Tuesday, April 10, 2007

Whispers Anesthi

It's the joyous cry of the ages, and now it is our own: "Christ is risen! Peace to you!" ...and it's good to be back.

Renewed wished to each of you, your loved ones and those you serve for every blessing and good gift of Easter. To the "tens of thousands" who completed their initiation at the Vigil, a hundred-thousand welcomes, and for the old hands among us, here's hoping your Holy Week was transformative, your Triduum inspiring, and that the joy of Easter morn stays fresh, fun and new through the 50 days ahead.

Good morning from Mother Baltimore and opening day of the 104th convention of the National Catholic Education Association. Somewhere around 10,000 of the intrepid souls who keep the church's mission of education up and running here in the States have converged on Charm City, and whether they're here or elsewhere (enjoying their well-deserved week off), it's an occasion to be reminded of the countless heroes in our midst who devote themselves to the work of Catholic education in every place and at every level, often at great sacrifice. For the gift of them, the gifts they give, and the enrichment each of us have received from them, may we never cease to be grateful and supportive with everything we've got.

So, two weeks away have made for a handful stories in the queue.... Here's a quick grab-bag to get back up to speed:
  • Clerics, turn and face the wall.... Nothing untoward -- if anything, it's just a sign of things to come... liturgically speaking, at least. In a Palm Sunday interview with magazine of Le Figaro, the conservative French paper, Cardinal-Secretary of State Tarcisio Bertone SDB confirmed Pope Benedict's impending publication of the long-expected motu proprio extending the indult for the celebration of the Tridentine Mass. Especially in light of the well-known and ferocious campaign of the French bishops against the move, it shouldn't surprise anyone that Bertone -- the career non-diplomat who's staked his rep as the Vatican's top diplomat by (undiplomatically) speaking his mind -- announced the Pope's decision in a French publication. "The Pope will explain his motivations and the framework behind his decision," the pontiff's top aide said, noting that Benedict "will also personally present his vision of the old missal's use to the Christian people and, in particular, the bishops." The feast of St Pius V -- who promulgated the Mass to which is name is often joined -- falls on 30 April on the General Roman Calendar, and 5 May on the Gallo-Germanic liturgical calendar. Interested parties are advised to save the dates.
  • As if one zinger wasn't enough, Bertone also used his Figaro turn to decry what he called the "fixation" on questions of sexual morality exhibited by "some Western media" in their coverage of things Catholic. "We face an extremely grave problem," the prelate recently dubbed Benedict's "Vice-Pope" said, according to wire reports. "The church's messages are subject to a type of manipulation and falsification.... I see a fixation by some journalists on moral topics, such as abortion and homosexual unions, which are certainly important issues but absolutely do not constitute the thinking and work of the church." ($20 says some of you are finding that latter point a moment of revelation... and not unjustifiably, either.) Italian culture is such that message-discipline is a rare find and so, within hours of Bertone's comments making print, his chosen CEI president and successor in Genoa Archbishop Angelo Bagnasco sparked a new tempest by equating the church's opposition to the DICO -- the Italian government's proposal to grant rights to unmarried cohabitating couples, gays included -- to its opposition to incest and pedophilia. It didn't take long for graffiti reading "Bagnasco Shame" to be scrawled on the walls of the Genoa Duomo, and the archbishop has since been accompanied by police guard amid threats on his life. Only a few weeks after his appointment to the Italian hierarchy's top job, the lower profile Bertone hoped for by lobbying for the CEI presidency to be moved outside Rome has already shown itself to be more dream than reality -- and Bagnasco hasn't even gotten his red hat yet....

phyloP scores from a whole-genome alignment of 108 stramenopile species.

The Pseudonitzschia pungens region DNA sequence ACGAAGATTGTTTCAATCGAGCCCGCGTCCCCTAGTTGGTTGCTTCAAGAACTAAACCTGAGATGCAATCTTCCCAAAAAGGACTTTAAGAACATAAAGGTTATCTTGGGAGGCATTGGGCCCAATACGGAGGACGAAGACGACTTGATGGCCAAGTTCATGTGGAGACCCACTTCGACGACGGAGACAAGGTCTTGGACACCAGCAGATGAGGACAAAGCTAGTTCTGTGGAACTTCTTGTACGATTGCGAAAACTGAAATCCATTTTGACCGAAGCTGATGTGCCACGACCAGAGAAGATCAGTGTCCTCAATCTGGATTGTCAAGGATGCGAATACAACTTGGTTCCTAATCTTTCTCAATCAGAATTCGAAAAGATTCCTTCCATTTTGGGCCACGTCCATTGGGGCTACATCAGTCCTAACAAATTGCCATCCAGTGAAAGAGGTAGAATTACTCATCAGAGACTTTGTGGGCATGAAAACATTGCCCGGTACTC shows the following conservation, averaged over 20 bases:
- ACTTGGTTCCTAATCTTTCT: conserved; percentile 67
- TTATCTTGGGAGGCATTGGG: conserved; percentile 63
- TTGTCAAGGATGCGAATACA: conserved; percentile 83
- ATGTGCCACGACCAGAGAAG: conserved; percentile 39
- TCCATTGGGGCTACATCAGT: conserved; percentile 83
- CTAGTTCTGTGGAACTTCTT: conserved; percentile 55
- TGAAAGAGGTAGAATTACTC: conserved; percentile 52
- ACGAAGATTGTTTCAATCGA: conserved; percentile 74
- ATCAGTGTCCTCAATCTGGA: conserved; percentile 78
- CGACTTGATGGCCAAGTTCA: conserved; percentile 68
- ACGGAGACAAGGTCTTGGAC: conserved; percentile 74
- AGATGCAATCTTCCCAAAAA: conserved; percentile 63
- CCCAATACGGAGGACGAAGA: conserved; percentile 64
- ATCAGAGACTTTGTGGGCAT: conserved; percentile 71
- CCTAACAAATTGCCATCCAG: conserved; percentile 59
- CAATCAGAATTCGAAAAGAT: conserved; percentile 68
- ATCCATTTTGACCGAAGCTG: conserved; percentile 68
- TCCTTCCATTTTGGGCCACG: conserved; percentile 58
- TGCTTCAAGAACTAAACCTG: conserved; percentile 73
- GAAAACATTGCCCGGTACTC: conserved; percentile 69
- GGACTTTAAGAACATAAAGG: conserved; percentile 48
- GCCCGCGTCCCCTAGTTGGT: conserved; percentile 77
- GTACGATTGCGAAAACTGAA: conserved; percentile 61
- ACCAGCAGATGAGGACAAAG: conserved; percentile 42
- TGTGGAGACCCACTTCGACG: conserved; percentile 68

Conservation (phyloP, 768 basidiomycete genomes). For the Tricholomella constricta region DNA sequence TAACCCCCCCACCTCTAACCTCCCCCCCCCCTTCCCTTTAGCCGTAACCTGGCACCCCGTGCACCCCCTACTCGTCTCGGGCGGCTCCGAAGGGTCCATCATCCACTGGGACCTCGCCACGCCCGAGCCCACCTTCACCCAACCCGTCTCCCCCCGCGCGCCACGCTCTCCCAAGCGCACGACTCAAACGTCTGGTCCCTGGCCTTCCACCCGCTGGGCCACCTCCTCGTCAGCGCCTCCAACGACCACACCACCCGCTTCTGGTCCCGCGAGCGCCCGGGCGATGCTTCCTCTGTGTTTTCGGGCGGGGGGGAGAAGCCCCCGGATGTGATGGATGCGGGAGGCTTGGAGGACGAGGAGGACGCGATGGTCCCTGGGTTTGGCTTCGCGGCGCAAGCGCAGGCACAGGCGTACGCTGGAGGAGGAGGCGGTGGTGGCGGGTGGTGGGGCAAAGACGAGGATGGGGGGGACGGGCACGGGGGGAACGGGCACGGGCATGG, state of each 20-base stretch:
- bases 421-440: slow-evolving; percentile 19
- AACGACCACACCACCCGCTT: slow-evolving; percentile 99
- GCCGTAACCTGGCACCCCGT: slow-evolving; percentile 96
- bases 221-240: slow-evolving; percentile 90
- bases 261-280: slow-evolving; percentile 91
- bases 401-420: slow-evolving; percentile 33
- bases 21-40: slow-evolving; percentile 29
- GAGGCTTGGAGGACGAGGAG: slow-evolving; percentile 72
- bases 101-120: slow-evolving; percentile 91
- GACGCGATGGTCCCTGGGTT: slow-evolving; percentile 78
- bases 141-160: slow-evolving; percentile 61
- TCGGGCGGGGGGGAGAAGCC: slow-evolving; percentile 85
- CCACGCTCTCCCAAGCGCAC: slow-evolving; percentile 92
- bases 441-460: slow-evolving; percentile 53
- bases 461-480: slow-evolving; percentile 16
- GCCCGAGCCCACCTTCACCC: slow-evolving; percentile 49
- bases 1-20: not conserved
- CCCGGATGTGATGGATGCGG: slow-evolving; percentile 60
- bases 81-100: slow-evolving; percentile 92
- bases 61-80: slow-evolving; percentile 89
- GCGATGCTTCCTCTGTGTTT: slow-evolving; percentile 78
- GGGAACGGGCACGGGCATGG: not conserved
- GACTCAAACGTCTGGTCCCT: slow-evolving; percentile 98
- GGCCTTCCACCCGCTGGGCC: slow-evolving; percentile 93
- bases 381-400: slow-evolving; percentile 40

• Even though it was Holy Week, Bertone's seeming omnipresence in the news cycle made it difficult for his Boss (you know, the Fluffy One) to get a bit in edgewise. And when he did, it just bolstered his #2's standing even further. On Spy Wednesday, B16 accepted the retirement of Cardinal Eduardo Martinez Somalo from the post of Camerlengo of the Holy Roman Church in light of the Spaniard's coming 80th birthday. To take his place as the interregnum custodian of the Holy See, the Pope named... Bertone, whose appointment became the big story of Vatican Holy Week as it raised the specter of that magic word which fixates the media more than sex: "conclave." (Case in point: when, two years ago this month, Martinez Somalo performed the camerlengo's tasks of blessing and sprinkling the body of John Paul II and sealing the papal apartment, abortion, gay unions and contraception all went missing without a trace.) Following the announcement, photos of camerlenghi past and present blazed across the wires alongside buzzing stories, and the world press looked to the dome of St Peter's -- not so much to commemorate the death and resurrection of the Lord, but to check if any rooftop space remains for the next death and resurrection of the Pope. Benedict marks his 80th birthday next Monday with an open-air Mass in the Square on its eve, and his second anniversary on Peter's chair four days later.